The implications of the opposition victory will not be fully understood until the final coalition forms, but SD and Labour have made clear that they are interested in rolling back some of the austerity measures put into place by HU-LCD and Prime Minister Andrius Kubilius. Additionally, they have promised to raise the minimum wage, cut taxes, and allow the budget deficit to rise over three percent of gross domestic product in order to provide stimulus to the economy. The three percent threshold is a key aspect of the Maastricht Treaty requirements for adoption of the Euro and the liberal parties have expressed a desire to delay Lithuania’s adoption of the Euro for at least a year (from 2014 to 2015). The parties certainly have their work cut out for them, as Lithuania’s recovery has slowed in the last year and Lithuanians continue to emigrate to western Europe for jobs.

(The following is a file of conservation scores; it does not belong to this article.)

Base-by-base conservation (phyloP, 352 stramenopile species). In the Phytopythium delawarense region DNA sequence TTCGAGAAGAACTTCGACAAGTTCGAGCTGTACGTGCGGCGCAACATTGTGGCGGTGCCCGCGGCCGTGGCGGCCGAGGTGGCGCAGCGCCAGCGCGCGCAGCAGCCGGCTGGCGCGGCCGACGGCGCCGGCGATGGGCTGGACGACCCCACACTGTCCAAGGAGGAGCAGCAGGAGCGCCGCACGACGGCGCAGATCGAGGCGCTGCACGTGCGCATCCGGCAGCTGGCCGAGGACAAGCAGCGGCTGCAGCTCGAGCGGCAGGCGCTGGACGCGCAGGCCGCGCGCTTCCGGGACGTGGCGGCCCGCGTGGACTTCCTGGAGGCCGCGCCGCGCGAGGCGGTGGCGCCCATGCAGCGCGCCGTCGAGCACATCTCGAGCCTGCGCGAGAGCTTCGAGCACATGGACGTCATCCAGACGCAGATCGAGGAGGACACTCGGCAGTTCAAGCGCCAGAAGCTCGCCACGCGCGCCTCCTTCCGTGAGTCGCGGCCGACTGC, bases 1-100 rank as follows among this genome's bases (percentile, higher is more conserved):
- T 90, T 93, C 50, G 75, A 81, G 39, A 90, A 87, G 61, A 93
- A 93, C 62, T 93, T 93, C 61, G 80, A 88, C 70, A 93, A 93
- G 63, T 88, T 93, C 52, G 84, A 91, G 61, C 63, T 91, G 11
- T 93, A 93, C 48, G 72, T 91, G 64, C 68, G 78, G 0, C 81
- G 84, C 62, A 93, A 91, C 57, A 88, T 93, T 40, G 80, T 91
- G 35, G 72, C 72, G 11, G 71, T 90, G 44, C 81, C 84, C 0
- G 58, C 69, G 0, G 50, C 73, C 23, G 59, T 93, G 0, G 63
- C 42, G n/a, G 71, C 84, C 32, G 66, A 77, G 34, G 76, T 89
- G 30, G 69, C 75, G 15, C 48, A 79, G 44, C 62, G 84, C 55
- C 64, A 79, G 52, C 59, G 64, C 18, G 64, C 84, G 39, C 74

The election of a center-left coalition also has implications for regional politics. Prime Minister Kubilius and the HU-LCD have had a generally antagonistic relationship with Russia. This surfaced most recently as a dispute between Lithuania and the Russian energy giant Gazprom over possible overpayments. Additionally, with the closure of the Ignalina nuclear power plant in 2009, Lithuania imports over 60 percent of its electricity, most of which comes from Russia. Kubilius made energy and political independence from Russia a vital priority for his government, but the leftist parties are not as likely to follow this path. First, SD has promised to “reset” relations with Russia. This comes at a time when Russian President Vladimir Putin has expressed a desire to reassert influence over former Soviet-bloc countries. Second, SD and Labour are both skeptical of Lithuania’s ability to help build a new nuclear power plant in Visaginas (next to the shuttered Ignalina plant).